Pension Trustees File Action to Compel Employee Pensions ‘Made Whole’
Pension Trustees of three public employee retirement funds filed a motion last week in Superior Court seeking a contract judgment for unpaid pension debt against the State – in essence asking that the system be ‘made whole.’ The filing represents a different attempt on new legal grounds to secure the funding – and this time with interest.
The trustees’ motion, accepts the recent ruling, originally filed by employee groups, which sought to enforce a section of the 2011 law (Chapter 78), that promised as a contractual right of the employees a specific set of state pension contributions over a seven-year term. The Court found in that case that the State could not be compelled to make a payment, in light of the existing Debt Limitations Clause. Rather, the trustee’s ask the Superior Court to issue a judgment against the state to reflect that the overall contractual obligation to the workers spelled out in Chapter 78 must still eventually be met.
The trustees serve on the boards of the Public Employees Retirement System, the Teachers’ Pension and Annuity Fund and the Police and Firemen’s Retirement System, the three largest individual pension funds that make up the broader $80 billion pension system.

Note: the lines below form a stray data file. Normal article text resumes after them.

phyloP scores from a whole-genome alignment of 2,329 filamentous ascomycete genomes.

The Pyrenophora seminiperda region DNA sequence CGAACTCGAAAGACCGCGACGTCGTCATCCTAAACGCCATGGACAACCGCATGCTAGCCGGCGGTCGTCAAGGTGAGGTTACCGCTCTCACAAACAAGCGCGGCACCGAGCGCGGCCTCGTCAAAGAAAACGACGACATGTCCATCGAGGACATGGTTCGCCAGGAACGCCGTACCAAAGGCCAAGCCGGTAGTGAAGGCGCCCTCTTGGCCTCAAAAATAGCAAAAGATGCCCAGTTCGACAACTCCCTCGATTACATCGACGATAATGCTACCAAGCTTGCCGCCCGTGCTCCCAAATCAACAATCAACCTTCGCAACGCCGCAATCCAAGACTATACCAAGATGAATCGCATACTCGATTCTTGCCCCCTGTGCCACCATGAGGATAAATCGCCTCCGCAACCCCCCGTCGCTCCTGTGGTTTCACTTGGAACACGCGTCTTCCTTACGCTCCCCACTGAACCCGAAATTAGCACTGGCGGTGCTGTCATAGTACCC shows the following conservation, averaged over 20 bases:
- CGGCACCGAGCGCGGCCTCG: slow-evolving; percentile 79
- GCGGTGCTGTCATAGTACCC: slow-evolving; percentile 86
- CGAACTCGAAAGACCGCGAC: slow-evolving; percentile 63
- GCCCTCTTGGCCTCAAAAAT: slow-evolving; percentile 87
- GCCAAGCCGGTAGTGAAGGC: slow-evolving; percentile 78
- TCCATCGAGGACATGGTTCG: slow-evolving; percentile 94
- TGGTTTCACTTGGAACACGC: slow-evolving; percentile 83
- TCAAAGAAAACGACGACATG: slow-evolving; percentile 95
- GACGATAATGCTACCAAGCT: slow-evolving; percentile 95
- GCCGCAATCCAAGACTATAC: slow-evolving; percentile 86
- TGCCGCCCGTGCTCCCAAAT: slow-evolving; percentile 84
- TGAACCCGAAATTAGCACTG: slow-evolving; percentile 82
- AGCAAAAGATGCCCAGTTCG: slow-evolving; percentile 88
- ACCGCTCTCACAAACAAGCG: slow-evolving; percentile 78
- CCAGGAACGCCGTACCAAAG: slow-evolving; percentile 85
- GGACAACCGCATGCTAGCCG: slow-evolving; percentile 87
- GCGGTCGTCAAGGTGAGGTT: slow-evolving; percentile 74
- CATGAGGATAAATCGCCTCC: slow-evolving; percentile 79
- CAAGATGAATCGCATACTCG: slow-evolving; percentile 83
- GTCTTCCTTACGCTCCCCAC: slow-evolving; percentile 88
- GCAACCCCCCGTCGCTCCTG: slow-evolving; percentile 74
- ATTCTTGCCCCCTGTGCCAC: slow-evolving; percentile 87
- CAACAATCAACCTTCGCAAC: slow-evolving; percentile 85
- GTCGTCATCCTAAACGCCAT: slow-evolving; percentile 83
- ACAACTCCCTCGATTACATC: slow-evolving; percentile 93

“This is a collection action under New Jersey statutes governing each of the Plaintiff Retirement Systems for breach of contract and constructive trust for unpaid contributions owed to the Retirement Systems administered by the Plaintiff Trustees,” according the motion.
“The individual Boards of Trustees bring this action to assure that the State honor its contractual promised deferred wages by reducing that promise to a judgment which can be enforced in the ordinary course, as would be any other contract judgment against the State,” the motion says.
Winning a judgment the pension funds would gain standing as a creditor of the state and would be put in line for repayment – therein also increasing pressure on the State to come up with a funding stream.
The state would also owe interest, which could be based on the amount the pension system, which is professionally managed, earned off investments in each fiscal year that the full state payment was not funded in the budget.
Source: Law Journal; NJSpotlight